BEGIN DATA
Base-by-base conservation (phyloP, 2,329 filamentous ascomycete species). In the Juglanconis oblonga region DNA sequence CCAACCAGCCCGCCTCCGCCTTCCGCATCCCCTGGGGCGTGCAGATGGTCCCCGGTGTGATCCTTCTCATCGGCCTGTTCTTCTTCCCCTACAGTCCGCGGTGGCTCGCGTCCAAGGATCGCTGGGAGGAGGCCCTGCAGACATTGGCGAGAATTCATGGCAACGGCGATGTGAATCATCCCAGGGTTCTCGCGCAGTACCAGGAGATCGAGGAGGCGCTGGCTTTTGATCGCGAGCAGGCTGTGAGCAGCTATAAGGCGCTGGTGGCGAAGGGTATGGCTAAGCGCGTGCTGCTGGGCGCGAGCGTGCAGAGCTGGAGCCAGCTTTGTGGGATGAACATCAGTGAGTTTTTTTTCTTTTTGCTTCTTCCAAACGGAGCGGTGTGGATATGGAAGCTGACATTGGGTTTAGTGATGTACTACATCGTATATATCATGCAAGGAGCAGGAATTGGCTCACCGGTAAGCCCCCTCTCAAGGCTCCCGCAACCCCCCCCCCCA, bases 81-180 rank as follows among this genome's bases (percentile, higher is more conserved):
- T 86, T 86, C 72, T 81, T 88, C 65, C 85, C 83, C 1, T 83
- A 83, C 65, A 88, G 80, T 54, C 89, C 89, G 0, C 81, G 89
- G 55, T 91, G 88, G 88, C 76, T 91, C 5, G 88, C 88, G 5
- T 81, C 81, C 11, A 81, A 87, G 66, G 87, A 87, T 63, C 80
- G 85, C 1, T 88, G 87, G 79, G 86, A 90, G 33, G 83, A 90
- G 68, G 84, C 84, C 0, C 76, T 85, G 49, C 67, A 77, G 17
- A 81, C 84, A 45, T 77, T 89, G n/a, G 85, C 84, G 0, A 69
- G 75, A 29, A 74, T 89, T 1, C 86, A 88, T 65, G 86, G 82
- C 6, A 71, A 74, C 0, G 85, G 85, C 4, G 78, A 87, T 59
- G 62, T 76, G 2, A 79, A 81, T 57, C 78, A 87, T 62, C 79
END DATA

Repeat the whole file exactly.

Base-by-base conservation (phyloP, 2,329 filamentous ascomycete species). In the Juglanconis oblonga region DNA sequence CCAACCAGCCCGCCTCCGCCTTCCGCATCCCCTGGGGCGTGCAGATGGTCCCCGGTGTGATCCTTCTCATCGGCCTGTTCTTCTTCCCCTACAGTCCGCGGTGGCTCGCGTCCAAGGATCGCTGGGAGGAGGCCCTGCAGACATTGGCGAGAATTCATGGCAACGGCGATGTGAATCATCCCAGGGTTCTCGCGCAGTACCAGGAGATCGAGGAGGCGCTGGCTTTTGATCGCGAGCAGGCTGTGAGCAGCTATAAGGCGCTGGTGGCGAAGGGTATGGCTAAGCGCGTGCTGCTGGGCGCGAGCGTGCAGAGCTGGAGCCAGCTTTGTGGGATGAACATCAGTGAGTTTTTTTTCTTTTTGCTTCTTCCAAACGGAGCGGTGTGGATATGGAAGCTGACATTGGGTTTAGTGATGTACTACATCGTATATATCATGCAAGGAGCAGGAATTGGCTCACCGGTAAGCCCCCTCTCAAGGCTCCCGCAACCCCCCCCCCCA, bases 81-180 rank as follows among this genome's bases (percentile, higher is more conserved):
- T 86, T 86, C 72, T 81, T 88, C 65, C 85, C 83, C 1, T 83
- A 83, C 65, A 88, G 80, T 54, C 89, C 89, G 0, C 81, G 89
- G 55, T 91, G 88, G 88, C 76, T 91, C 5, G 88, C 88, G 5
- T 81, C 81, C 11, A 81, A 87, G 66, G 87, A 87, T 63, C 80
- G 85, C 1, T 88, G 87, G 79, G 86, A 90, G 33, G 83, A 90
- G 68, G 84, C 84, C 0, C 76, T 85, G 49, C 67, A 77, G 17
- A 81, C 84, A 45, T 77, T 89, G n/a, G 85, C 84, G 0, A 69
- G 75, A 29, A 74, T 89, T 1, C 86, A 88, T 65, G 86, G 82
- C 6, A 71, A 74, C 0, G 85, G 85, C 4, G 78, A 87, T 59
- G 62, T 76, G 2, A 79, A 81, T 57, C 78, A 87, T 62, C 79